While you may not realize it, the Chesapeake Bay's health is linked to farming.
According to Chesapeake Bay Foundation Scientist Dr. Beth McGee, the newly passed federal farm bill will control the pollution coming into the bay by farmers.
"The bill makes changes to the Conservation Reserve Enhancement Program (CREP), which funds forested riparian buffers," said McGee. "It would allow them to get money to maintain the buffers which is something, in the past, they haven't been paid adequately to maintain."
According to the Chesapeake Bay Foundation, these buffers significantly reduce sediment and nutrient runoff and are one of the most cost-effective methods of improving water quality.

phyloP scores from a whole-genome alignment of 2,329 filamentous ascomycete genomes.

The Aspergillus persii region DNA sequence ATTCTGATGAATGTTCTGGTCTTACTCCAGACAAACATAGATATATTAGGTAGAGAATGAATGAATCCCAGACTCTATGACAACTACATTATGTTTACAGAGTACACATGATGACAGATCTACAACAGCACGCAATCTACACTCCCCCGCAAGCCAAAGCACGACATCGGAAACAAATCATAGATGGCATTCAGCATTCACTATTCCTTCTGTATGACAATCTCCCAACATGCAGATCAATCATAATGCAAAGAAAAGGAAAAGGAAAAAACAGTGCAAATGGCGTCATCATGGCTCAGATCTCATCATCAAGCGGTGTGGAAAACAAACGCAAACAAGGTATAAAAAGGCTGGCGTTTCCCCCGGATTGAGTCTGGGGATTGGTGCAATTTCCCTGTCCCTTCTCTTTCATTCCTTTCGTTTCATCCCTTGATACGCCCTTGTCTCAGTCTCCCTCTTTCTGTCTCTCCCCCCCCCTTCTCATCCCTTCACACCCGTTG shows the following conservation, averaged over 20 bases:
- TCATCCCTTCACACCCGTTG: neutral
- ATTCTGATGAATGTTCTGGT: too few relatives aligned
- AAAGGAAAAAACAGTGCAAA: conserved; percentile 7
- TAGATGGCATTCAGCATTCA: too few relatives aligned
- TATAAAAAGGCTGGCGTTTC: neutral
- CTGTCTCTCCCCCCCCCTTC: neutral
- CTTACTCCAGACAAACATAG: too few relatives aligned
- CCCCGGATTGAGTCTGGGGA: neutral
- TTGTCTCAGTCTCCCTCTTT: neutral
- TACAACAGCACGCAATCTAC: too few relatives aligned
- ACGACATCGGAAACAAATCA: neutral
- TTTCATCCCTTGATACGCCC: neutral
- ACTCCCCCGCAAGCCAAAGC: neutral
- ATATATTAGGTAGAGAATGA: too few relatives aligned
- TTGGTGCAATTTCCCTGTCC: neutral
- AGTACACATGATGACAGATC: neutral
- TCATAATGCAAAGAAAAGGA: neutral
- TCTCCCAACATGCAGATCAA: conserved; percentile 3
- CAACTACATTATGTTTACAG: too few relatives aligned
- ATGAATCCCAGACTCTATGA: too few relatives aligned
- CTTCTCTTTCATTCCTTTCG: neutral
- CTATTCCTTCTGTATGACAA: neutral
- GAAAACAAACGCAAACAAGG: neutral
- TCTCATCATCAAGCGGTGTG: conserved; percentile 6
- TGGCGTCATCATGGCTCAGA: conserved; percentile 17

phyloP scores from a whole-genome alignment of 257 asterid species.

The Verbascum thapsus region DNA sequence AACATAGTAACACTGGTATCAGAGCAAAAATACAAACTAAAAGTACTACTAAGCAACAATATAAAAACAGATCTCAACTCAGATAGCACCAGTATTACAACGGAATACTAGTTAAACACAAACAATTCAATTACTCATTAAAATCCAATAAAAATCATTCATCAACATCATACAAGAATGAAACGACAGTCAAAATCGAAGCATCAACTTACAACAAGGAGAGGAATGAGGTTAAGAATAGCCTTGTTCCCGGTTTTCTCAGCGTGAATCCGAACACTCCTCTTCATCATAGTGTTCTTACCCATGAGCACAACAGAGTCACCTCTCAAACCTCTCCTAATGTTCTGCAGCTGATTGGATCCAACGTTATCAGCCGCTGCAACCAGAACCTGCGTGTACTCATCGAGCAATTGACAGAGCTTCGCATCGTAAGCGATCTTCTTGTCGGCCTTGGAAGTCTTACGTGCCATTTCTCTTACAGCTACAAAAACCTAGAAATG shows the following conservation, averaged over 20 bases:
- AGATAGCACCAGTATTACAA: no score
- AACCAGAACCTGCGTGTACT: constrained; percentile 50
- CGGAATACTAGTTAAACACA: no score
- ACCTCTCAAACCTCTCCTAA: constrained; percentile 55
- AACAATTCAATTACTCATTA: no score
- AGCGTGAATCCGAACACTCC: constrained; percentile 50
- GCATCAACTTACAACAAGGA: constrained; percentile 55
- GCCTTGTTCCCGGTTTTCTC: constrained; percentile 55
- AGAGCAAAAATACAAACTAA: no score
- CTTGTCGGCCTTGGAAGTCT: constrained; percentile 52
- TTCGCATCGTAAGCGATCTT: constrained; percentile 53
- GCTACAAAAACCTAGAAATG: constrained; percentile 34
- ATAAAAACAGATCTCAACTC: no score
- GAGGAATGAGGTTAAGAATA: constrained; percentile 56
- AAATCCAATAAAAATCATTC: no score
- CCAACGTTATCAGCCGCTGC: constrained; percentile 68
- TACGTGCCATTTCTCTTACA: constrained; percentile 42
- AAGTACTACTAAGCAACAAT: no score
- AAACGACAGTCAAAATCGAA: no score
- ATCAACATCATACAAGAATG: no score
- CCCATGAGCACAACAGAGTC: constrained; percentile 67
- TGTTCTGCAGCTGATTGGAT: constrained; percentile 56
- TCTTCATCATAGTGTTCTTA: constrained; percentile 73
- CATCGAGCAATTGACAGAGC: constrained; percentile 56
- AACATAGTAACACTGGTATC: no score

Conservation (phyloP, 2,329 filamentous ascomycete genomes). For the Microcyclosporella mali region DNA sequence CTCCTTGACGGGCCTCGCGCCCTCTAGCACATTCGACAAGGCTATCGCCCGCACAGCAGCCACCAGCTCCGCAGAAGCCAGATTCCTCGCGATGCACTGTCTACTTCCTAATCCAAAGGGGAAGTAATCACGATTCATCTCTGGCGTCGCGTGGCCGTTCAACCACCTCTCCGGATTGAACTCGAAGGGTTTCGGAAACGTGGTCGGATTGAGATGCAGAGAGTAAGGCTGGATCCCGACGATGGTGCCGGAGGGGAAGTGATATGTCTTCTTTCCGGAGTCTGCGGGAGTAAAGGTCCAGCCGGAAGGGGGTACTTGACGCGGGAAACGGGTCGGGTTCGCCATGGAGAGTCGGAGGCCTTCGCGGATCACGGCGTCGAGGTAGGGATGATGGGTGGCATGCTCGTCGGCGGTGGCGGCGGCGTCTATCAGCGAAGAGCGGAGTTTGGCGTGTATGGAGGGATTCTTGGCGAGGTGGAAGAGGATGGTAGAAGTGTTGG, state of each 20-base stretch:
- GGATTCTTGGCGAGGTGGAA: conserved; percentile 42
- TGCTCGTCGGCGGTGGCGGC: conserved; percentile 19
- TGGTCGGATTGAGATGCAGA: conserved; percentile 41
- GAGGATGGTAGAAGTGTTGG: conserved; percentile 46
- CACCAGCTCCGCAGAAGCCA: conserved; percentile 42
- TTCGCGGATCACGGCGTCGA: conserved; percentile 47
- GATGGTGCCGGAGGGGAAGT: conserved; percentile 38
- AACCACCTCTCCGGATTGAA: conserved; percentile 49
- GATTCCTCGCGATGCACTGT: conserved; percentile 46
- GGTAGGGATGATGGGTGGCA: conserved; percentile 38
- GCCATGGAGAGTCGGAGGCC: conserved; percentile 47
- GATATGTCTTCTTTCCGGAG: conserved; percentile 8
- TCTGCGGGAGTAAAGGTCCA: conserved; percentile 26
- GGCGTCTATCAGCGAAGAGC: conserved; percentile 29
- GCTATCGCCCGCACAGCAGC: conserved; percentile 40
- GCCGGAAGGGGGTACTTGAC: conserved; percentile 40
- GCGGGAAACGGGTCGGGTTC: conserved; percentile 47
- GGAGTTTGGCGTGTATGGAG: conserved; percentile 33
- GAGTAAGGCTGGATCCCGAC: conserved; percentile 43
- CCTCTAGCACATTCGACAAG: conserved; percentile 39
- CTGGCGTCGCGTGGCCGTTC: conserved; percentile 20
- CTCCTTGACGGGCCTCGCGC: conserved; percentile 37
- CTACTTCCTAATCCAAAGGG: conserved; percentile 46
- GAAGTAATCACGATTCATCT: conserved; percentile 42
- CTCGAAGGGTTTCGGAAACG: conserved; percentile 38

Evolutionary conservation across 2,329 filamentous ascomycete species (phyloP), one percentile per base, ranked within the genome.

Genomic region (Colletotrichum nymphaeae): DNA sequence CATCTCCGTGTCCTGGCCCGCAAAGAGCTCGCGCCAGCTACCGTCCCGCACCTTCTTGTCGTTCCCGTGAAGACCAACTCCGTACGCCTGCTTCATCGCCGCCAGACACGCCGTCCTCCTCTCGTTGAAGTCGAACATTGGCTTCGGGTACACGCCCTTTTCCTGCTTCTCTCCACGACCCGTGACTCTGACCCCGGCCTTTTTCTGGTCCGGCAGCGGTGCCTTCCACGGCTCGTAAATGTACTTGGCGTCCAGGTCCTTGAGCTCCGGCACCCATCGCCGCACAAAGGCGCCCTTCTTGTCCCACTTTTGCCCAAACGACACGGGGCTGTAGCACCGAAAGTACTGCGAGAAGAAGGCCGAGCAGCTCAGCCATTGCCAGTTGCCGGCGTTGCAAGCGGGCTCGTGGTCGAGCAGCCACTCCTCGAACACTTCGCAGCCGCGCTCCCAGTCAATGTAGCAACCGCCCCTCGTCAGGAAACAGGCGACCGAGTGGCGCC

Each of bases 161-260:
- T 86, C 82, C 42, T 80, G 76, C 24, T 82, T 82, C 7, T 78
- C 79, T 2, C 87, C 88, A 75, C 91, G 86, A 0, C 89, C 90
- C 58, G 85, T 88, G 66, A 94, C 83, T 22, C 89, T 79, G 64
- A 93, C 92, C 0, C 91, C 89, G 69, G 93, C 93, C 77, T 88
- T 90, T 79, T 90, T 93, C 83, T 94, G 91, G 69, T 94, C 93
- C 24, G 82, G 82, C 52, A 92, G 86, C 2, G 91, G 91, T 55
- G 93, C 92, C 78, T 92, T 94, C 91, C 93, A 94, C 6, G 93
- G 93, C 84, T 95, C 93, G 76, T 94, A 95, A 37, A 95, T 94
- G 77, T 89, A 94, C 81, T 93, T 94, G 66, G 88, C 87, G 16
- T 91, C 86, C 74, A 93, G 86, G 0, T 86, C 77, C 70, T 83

In addition to CREP, Chesapeake Bay advocates say there are two more Farm Bill conservation programs that deserve credit for water quality improvements.
The first is the Environmental Quality Incentives Program (EQIP) which shares the costs with farmers for installing basic on-farm practices that keep fertilizer on the farm and out of the water. In all watershed states, demand for this program exceeds supply.
The other is the Conservation Stewardship Program (CSP) which helps agricultural producers maintain and improve their existing conservation systems and adopt additional conservation activities to address priority resource concerns like those in the Blueprint.
McGee said the foundations works a lot in Virginia and The Shenandoah Valley, and increased funding from the Farm Bill puts them one step closer to ensuring families enjoy clean water.